Top risk and insurance concerns when negotiating an acquisition or merger

Typically, risk management and insurance due diligence doesn’t kill a deal. But it can help buyers negotiate a lower price, a larger escrow fund or earn-out, or require a letter of credit for assuming certain risks.

During a potential acquisition or merger, the buyer should give his or her risk adviser access to the data room. That adviser can review the current insurance, loss runs, loss and claims experience, safety and employee policies, contracts and financials.

“Then, we come back with a report telling them what we think — particularly making sure they don’t inherit something that will haunt them later,” says Tony DeRiggi, area vice president at Arthur J. Gallagher & Co.

Smart Business spoke with DeRiggi about a few of the many insurance factors that need to be discussed before you close the deal.

What do buyers need to know about claims-made and occurrence polices?

Most general liability, products liability and umbrella policies are occurrence policies. The coverage trigger for these policies is the date the incident occurred, so buyers don’t have to worry about future claims. Some liability policies — typically directors’ and officers’, errors and omissions, professional liability, environmental/pollution liability and possibly product and completed operations liability — are claims-made policies, which trigger when the lawsuit or demand is received.

To counter this, buyers can require sellers to purchase an extended reporting period ‘tail’ endorsement or add the potential ‘tail’ cost to the negotiations.

Where else can liability policies present challenges?

Your risk adviser should provide an in-depth review of all exclusions. Some will be common and normal; others will be different than your risk appetite or uncommon to your experience. For example, if a pollution claim is reported next year, you don’t want to find out then about an exclusion in the liability policy.

Also, it’s important to know whether the target company has ever purchased a loss-sensitive rating plan as part of its insurance program. This usually applies to workers’ compensation, general liability or automobile liability. For any loss-sensitive policies (i.e. retrospective rating plans, large deductibles, self-insured retentions, fully self-insured programs), the reserves need to be accurate, accounting for all open claims. The acquisition should include a mechanism to cover the claim payments as those claims mature and pay out. If the potential sale is an asset purchase where the buyer doesn’t pick up the seller’s liabilities, this is less of a concern but should still be addressed.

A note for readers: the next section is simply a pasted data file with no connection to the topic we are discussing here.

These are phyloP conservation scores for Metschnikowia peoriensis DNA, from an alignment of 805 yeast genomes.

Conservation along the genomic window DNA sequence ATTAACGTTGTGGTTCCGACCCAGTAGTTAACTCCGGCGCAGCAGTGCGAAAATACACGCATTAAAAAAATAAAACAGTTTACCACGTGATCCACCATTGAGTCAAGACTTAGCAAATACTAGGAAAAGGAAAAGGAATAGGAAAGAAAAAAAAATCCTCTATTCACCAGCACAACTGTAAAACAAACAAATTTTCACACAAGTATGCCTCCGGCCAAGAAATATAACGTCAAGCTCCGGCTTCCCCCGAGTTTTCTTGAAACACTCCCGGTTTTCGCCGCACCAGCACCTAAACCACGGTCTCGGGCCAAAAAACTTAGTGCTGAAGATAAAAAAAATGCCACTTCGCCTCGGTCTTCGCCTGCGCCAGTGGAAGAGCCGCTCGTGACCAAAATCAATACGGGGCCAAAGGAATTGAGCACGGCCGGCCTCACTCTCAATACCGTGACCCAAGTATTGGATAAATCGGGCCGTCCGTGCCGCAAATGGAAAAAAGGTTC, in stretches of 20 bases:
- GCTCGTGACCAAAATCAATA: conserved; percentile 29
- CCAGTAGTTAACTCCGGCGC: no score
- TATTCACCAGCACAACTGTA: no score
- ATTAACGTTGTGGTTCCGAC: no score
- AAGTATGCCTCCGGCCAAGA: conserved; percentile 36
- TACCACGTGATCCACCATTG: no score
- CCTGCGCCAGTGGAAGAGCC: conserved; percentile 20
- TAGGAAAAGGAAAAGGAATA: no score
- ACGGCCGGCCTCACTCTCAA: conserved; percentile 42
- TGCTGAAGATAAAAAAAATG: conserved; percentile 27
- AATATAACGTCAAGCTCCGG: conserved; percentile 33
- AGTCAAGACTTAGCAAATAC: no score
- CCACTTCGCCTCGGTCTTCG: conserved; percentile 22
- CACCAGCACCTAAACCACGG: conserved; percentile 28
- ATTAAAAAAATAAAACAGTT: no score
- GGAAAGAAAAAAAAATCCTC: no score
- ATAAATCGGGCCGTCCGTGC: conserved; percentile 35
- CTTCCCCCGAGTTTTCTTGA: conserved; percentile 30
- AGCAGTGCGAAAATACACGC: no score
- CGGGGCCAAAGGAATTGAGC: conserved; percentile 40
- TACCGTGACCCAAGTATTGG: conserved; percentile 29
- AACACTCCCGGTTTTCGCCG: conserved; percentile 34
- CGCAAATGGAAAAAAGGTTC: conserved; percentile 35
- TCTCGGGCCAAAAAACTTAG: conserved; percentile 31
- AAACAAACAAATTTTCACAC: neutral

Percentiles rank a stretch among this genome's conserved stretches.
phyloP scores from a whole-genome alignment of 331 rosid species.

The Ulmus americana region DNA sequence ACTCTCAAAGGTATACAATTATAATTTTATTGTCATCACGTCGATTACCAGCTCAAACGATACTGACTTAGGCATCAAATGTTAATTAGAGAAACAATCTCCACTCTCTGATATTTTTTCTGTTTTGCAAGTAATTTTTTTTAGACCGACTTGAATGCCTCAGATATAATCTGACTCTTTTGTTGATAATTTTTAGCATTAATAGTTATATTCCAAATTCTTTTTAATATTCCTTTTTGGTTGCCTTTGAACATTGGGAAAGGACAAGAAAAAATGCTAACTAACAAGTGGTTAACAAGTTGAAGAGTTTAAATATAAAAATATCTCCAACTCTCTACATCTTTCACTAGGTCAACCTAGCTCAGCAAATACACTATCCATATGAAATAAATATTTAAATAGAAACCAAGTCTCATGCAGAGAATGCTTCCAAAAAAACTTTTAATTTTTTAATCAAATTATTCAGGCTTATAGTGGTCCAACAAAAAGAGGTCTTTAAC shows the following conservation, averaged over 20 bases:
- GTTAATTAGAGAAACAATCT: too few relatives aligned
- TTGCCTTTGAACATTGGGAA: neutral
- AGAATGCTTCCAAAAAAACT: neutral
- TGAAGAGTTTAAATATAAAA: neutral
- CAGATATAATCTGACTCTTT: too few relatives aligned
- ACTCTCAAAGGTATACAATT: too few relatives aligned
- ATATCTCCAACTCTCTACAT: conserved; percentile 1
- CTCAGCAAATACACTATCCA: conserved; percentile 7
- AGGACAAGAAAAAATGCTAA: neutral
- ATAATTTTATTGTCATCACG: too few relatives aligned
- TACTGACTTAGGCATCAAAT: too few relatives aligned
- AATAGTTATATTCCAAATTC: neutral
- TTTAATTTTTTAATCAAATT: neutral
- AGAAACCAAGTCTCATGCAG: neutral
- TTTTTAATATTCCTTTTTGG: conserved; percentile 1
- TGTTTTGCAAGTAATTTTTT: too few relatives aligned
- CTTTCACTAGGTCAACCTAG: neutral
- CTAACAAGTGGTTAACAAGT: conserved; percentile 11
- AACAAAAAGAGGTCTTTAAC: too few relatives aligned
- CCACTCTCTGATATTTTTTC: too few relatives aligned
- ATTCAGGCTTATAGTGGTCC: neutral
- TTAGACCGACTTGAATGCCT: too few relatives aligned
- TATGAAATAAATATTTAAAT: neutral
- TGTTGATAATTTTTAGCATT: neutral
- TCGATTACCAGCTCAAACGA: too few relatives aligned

The review should examine the contractual insurance obligations and indemnification clauses found in rental/lease agreements, loan/financial agreements and contracts in general. These agreements typically have minimum insurance requirements and obligations that may differ from the buyer’s current insurance program.

A risk adviser may also do an onsite inspection of the operations. Concerns to be considered include: Do the current safety procedures meet best practices? Do the employees receive harassment training? What are the hiring practices? What are the policies for pre-employment physicals or drug screening? The risk adviser can let you know what you’re in for.

What about property insurance? Does this review work the same as liability?

On the property side, it’s still about exclusions, deductibles, etc., but it’s more straightforward. The review should also consider whether the seller’s locations are in a flood zone, windstorm zone, etc. If the acquisition involves expansion into different or foreign geographic areas, you will need to consider any specific or special risks related to those areas (i.e. earthquake, kidnap, etc.).

What else is important to understand?

After the review is complete, your risk adviser will recommend that you integrate the insurance immediately, at the expiration of the seller’s policy or to let it run separately for a year or two. This last option may be a good idea if pricing and terms are competitive, so that you can wait until you get policies in place to feel more confident about the safety or risk management practices. A number of options exist, the key is to have a good strategy addressing the newly acquired risks — keeping surprises to a minimum.

Insights Insurance/Risk Management is brought to you by Arthur J. Gallagher & Co.